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26 April 2017 @ 10:27 am
Explaining things  
Interview with Jill Lepore, one of our best popular historians. Here’s a particularly good part:

One of the really staggering things to me about the great “newspaper death watch” of 2009 was the jeering jubilance of disruptors, their astounding confidence in the genius and efficiency of a new system of communication that, at the end of the day, did one thing above all: it killed the editor. Here’s a way to think about that: what percentage of everything “published” in, say, 1952—that is, every radio and television broadcast, every magazine, newspaper, newsletter, book—was edited, in the sense that it passed through the hands of at least one person whose entire job was to consider the judiciousness and reasonableness of the argument and the quality of the evidence? Let’s say—wild guess—more than 98 percent. And how much of everything “published” in 2017—every post, comment, clip—is edited? Who knows, but let’s say, less than 2 percent
Thanx to Arts & Letters Daily
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Kalimac: puzzlekalimac on April 26th, 2017 06:18 pm (UTC)
Is that really true about 1952? A lot of people, and not just SF fans, had mimeographs back then and were pouring out whatever they wanted. And really strange small-press stuff. Those were the days of the John Birch Society and even stranger organizations, all of which published stuff which was not edited in the sense of "judiciousness and reasonableness," that's for sure.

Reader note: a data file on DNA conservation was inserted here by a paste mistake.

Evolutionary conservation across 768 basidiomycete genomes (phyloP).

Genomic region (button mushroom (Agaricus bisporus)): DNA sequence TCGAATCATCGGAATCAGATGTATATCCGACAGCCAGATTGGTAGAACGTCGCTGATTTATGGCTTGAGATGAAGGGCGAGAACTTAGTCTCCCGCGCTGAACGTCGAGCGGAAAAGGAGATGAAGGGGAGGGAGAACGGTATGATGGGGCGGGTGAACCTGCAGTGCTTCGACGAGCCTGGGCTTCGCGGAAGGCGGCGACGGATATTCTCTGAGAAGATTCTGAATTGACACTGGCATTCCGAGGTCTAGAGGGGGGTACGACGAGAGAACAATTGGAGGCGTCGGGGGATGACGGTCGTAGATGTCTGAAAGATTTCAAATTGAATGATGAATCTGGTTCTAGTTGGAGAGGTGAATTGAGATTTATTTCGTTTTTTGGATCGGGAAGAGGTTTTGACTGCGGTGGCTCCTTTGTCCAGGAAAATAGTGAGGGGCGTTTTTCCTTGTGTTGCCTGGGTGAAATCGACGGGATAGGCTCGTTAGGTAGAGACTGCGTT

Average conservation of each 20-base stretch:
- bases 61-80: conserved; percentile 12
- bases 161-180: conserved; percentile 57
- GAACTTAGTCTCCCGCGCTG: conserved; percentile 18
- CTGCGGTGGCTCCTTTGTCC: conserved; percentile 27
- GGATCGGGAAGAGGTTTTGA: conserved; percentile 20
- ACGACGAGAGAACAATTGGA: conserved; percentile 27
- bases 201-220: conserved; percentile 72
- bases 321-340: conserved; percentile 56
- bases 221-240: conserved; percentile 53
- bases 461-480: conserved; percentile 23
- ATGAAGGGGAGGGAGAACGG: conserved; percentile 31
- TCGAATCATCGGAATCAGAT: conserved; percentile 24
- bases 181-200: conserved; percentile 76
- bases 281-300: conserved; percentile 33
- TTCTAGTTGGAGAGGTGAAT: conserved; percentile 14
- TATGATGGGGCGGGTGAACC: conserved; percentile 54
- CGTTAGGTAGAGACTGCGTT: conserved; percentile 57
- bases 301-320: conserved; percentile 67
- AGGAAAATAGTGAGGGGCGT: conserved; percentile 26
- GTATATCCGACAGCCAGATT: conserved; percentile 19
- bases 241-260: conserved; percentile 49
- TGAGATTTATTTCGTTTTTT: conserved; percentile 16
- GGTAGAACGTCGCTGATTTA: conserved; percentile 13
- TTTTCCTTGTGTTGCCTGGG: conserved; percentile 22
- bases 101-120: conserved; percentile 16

The difference from the internet age is not the quality of the material, but the ease of widespread distribution. Also the disappearance of much of what used to serve as cues based on the physical quality of the publication that might serve as approximate proxies for the intellectual quality of the contents. (Not a certain correlation, but a hint.)
El Coyote Gordo: cheshiresupergee on April 27th, 2017 12:03 am (UTC)
The numbers are off, but in terms of what is read, rather than what is published, she was probably closer.
(Anonymous) on April 26th, 2017 10:59 pm (UTC)
It may have started as early as 1952, but it got worse through the 70's and 80's, when it was possible to notice a pervasive failure to edit not just for "judiciousness and reasonableness", but for checking the references, and the facts, and finally to the present when even spelling is not checked by people addressing a large proportion of the public.

I spend a lot of my reading time saying "mygawd, listen to this! Is there no *editing* any more?"
msrat1900 on April 26th, 2017 11:15 pm (UTC)
Message system is screwed up?
El Coyote Gordo: alchemysupergee on April 27th, 2017 12:04 am (UTC)
Possibly. Is the previous comment you?